Project to Drain Reservoir a Year Behind Schedule

The discovery of new “trace faults’’ near one of the San Francisco Bay area’s largest dams has further stalled a $193 million project to strengthen it.

📅   Tue February 23, 2016 - West Edition


The discovery of new “trace faults’’ near one of the San Francisco Bay area’s largest dams has further stalled a $193 million project to strengthen it.
The discovery of new “trace faults’’ near one of the San Francisco Bay area’s largest dams has further stalled a $193 million project to strengthen it.

SANTA CLARA, Calif. (AP) The discovery of new “trace faults' near one of the San Francisco Bay area's largest dams has further stalled a $193 million project to strengthen it, pushing back plans for a seismic retrofit to early 2018.

Plans to shore up the Anderson Reservoir in Santa Clara County were already a year behind schedule but the latest hitch surfaced when engineering crews found several “trace faults' not been known to exist, The San Jose Mercury News reported Nov. 28.

A few years ago state regulators ordered that the vast lake near Morgan Hill could not be filled any more than 68 percent full because geologic tests found that in a major earthquake, its 240-ft. (73 m) high earthen dam could slump, releasing a wall of water that could generate a trail of death and destruction all the way to San Jose.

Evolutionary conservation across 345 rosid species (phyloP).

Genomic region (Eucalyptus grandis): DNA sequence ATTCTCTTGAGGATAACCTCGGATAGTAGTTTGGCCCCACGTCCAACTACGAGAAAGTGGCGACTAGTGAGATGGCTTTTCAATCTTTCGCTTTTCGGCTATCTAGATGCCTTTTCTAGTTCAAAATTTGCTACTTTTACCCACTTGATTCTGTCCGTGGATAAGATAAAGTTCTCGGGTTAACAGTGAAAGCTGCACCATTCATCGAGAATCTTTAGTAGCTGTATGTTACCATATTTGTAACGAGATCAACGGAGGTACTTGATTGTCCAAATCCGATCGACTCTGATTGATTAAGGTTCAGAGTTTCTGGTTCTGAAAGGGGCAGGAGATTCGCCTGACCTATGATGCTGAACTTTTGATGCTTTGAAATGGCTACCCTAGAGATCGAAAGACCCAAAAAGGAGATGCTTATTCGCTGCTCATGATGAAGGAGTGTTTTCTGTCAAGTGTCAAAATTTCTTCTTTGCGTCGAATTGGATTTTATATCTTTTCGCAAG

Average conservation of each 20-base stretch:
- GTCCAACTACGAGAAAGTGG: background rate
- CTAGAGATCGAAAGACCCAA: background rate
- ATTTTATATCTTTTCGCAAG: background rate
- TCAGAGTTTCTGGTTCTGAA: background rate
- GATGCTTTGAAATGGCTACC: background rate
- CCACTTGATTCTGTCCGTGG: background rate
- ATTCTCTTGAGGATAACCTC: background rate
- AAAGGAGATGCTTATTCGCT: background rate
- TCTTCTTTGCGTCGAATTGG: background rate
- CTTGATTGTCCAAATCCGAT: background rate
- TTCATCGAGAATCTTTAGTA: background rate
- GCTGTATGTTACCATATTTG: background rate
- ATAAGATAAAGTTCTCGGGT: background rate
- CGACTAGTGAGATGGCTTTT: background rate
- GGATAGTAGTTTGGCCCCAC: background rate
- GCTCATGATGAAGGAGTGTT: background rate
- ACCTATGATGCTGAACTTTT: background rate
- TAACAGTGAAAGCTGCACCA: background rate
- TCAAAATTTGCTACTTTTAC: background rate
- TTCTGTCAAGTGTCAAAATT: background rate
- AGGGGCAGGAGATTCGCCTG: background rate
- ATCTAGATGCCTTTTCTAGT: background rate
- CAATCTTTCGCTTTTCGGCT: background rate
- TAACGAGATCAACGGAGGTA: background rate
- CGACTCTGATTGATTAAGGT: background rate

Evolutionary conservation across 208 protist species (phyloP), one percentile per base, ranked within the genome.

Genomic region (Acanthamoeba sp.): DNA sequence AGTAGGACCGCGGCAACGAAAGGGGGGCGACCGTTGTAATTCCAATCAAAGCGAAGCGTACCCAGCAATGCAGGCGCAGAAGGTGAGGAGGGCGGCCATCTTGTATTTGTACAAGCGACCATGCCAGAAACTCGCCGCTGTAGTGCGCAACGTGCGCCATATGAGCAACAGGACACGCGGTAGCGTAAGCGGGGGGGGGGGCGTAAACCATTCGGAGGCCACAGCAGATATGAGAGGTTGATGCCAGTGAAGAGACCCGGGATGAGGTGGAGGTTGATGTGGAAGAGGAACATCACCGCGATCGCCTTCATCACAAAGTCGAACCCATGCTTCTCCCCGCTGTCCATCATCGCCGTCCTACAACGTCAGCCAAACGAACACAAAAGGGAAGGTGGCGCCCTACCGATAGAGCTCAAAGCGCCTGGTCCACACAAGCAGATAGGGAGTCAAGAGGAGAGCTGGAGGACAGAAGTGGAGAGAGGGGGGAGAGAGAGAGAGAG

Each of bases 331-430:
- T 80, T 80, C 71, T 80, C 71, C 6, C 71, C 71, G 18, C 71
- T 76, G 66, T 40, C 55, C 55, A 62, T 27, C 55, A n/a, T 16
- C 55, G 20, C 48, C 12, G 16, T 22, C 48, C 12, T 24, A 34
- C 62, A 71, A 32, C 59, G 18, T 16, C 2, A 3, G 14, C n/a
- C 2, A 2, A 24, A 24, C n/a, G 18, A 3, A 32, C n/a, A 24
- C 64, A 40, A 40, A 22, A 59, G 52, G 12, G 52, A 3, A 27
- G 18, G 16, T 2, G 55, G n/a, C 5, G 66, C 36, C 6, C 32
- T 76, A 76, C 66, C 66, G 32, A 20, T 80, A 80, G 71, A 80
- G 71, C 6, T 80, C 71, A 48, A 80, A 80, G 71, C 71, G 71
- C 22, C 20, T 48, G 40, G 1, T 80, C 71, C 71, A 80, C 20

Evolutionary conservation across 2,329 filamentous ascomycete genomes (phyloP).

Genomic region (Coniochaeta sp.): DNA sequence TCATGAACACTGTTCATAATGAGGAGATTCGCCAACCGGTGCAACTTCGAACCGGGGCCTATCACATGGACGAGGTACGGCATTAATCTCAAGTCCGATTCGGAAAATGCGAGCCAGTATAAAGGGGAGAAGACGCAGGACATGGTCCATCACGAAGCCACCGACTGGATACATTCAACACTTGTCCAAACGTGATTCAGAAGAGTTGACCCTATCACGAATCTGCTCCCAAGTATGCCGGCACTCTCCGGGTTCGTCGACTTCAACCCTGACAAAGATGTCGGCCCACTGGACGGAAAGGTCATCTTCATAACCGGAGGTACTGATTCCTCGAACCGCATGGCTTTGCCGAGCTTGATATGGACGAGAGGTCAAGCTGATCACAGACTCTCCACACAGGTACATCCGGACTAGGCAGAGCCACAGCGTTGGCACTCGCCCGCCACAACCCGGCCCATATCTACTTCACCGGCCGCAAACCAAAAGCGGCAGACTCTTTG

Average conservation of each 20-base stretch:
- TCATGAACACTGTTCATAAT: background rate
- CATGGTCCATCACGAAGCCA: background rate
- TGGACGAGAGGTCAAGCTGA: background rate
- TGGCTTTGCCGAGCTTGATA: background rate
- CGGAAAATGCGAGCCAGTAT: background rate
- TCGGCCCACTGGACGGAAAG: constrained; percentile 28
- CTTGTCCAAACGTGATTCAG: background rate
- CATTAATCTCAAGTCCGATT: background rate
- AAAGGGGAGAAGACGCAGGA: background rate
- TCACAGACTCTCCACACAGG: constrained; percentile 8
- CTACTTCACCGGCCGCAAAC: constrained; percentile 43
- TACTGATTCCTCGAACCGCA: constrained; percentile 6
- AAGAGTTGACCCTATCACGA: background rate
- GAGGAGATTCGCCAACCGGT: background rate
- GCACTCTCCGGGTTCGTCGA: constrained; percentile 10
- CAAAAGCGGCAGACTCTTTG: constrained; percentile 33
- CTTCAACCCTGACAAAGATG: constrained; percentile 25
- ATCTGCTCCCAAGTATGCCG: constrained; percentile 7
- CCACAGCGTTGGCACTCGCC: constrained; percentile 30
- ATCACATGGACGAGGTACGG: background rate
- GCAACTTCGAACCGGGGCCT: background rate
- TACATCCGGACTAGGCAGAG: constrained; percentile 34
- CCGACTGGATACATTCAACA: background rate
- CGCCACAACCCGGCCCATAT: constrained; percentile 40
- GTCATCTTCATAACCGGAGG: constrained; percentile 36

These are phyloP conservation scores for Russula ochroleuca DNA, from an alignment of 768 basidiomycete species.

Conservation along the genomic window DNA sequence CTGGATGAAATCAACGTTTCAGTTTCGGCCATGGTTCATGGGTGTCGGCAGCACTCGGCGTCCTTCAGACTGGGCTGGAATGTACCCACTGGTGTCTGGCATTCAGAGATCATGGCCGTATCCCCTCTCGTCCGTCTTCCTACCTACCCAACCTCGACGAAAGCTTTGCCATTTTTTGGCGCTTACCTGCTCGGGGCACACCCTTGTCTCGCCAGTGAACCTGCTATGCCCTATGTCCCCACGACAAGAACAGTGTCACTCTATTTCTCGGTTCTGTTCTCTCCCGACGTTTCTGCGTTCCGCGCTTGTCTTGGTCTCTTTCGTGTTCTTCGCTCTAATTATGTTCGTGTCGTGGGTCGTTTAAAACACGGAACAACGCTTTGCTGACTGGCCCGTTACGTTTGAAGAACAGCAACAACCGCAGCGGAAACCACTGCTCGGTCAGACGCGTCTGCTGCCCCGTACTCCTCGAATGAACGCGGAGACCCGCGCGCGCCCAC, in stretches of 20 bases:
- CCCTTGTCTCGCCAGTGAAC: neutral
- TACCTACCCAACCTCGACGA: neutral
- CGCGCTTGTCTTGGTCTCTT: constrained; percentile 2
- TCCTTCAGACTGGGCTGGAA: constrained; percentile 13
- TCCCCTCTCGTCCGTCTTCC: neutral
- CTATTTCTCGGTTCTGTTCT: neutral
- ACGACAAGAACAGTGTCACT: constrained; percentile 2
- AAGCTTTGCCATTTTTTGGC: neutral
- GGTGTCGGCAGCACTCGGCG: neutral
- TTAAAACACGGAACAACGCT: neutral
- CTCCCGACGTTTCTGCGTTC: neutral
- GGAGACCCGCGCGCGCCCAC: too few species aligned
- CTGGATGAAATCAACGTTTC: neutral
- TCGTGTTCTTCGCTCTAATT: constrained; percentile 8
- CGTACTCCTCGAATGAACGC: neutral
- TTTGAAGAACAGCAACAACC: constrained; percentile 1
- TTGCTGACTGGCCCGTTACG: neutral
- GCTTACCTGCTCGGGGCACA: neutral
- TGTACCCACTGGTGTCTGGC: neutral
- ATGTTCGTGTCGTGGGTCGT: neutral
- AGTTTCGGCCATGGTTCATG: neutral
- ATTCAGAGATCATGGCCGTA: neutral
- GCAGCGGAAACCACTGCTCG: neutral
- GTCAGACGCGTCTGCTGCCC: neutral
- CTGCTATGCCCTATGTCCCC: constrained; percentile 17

Officials at the Santa Clara Valley Water District, which owns Anderson Reservoir, announced in November that instead of breaking ground in early 2017, they now hope to begin construction in early 2018. That means work won't be finished until 2021 or 2022.

“We have to get it right,' said Katherine Oven, deputy operating officer at the Santa Clara Valley Water District. “We want that dam to stay intact, operate and provide water supply for the next 50 years. We want to be well-informed of the potential seismic dangers.'

Still looming is when the water district will drain Anderson Lake to do the work. Oven said that will probably happen in the fall of 2017 and be done over a six-month period. District officials say more than half of Anderson's water will probably be sent to homes and businesses or pumped back into the ground to store in aquifers.

Gary Kremen, chairman of the water district's board, said, however, that if the drought drags into a fifth and sixth year, the water district may delay the draining because it will need every drop.

“Draining it during a drought is problematic,' he said. “You're damned if you do, damned if you don't. But it's got to be fixed.'